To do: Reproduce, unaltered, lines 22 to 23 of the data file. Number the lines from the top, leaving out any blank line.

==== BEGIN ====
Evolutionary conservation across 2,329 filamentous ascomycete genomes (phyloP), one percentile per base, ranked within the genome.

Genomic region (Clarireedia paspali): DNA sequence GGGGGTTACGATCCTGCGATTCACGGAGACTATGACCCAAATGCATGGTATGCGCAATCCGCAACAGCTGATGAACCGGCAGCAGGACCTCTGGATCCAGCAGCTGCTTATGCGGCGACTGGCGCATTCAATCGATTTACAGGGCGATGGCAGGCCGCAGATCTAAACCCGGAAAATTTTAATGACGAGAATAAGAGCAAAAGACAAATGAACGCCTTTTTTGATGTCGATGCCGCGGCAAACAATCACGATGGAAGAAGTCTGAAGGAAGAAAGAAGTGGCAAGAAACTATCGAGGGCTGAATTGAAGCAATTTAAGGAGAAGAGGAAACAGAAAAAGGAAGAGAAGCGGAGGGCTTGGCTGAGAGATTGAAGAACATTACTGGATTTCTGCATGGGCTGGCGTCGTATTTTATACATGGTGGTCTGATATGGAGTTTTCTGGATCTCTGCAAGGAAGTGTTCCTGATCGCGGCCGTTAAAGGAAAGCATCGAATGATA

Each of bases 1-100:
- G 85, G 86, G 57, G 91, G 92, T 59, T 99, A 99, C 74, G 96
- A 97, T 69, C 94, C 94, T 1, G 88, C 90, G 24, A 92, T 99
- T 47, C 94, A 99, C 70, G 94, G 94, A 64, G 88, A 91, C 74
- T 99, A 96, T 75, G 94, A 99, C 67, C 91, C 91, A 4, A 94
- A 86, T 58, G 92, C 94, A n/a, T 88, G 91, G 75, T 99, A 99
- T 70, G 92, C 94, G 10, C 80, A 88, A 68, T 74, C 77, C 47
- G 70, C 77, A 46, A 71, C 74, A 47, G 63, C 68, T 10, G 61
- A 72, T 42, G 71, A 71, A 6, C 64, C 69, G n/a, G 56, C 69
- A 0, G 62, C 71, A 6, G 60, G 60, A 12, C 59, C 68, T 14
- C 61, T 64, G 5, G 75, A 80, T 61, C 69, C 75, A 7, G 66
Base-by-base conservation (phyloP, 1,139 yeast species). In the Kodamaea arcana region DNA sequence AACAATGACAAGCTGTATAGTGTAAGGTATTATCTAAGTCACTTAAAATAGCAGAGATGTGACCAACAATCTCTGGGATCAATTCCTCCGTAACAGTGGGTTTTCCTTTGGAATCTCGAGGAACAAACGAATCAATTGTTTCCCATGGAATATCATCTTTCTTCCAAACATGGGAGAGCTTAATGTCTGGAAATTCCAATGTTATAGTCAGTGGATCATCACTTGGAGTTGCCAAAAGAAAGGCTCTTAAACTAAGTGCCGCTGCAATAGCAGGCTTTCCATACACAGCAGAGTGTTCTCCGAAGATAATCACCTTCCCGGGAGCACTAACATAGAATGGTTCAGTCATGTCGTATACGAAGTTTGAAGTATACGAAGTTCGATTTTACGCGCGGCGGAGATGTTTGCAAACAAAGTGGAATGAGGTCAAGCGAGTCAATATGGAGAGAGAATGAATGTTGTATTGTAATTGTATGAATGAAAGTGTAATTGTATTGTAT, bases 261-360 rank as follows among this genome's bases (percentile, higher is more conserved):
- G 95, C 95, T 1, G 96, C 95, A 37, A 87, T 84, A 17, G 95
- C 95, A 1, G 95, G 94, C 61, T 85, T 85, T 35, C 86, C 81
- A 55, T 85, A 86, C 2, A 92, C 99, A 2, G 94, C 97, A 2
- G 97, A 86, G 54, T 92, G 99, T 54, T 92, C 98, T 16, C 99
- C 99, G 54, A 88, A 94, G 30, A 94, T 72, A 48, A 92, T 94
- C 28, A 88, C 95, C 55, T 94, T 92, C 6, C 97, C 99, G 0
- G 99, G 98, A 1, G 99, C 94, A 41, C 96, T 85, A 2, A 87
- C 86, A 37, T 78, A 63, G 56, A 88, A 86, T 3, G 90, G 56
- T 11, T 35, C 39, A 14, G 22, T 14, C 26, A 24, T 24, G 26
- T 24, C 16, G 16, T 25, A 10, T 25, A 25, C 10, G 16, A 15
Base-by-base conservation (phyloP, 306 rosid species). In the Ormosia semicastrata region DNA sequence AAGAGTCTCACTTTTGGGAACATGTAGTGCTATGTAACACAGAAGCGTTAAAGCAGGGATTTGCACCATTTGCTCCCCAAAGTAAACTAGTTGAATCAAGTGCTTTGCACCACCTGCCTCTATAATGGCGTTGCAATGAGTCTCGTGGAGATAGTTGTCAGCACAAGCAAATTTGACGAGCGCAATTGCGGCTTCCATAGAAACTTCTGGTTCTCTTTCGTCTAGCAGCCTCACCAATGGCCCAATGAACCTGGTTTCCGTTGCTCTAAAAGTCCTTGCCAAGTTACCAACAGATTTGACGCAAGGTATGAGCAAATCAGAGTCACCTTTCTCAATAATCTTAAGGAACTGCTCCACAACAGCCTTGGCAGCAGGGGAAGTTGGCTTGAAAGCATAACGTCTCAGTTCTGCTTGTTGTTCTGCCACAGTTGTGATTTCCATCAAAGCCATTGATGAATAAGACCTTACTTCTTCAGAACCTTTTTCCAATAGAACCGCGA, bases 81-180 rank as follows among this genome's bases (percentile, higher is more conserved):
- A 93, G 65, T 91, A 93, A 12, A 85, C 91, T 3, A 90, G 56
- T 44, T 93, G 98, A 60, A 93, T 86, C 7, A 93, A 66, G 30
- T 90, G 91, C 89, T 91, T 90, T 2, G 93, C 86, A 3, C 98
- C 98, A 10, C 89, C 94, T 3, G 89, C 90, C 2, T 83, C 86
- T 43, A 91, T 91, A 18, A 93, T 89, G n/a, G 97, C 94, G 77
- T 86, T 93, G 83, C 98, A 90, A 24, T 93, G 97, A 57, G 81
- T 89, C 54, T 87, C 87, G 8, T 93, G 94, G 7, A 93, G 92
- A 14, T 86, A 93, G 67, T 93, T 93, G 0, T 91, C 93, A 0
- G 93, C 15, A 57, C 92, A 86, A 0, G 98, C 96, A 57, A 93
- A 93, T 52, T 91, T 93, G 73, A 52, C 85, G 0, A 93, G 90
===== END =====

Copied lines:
- C 86, A 37, T 78, A 63, G 56, A 88, A 86, T 3, G 90, G 56
- T 11, T 35, C 39, A 14, G 22, T 14, C 26, A 24, T 24, G 26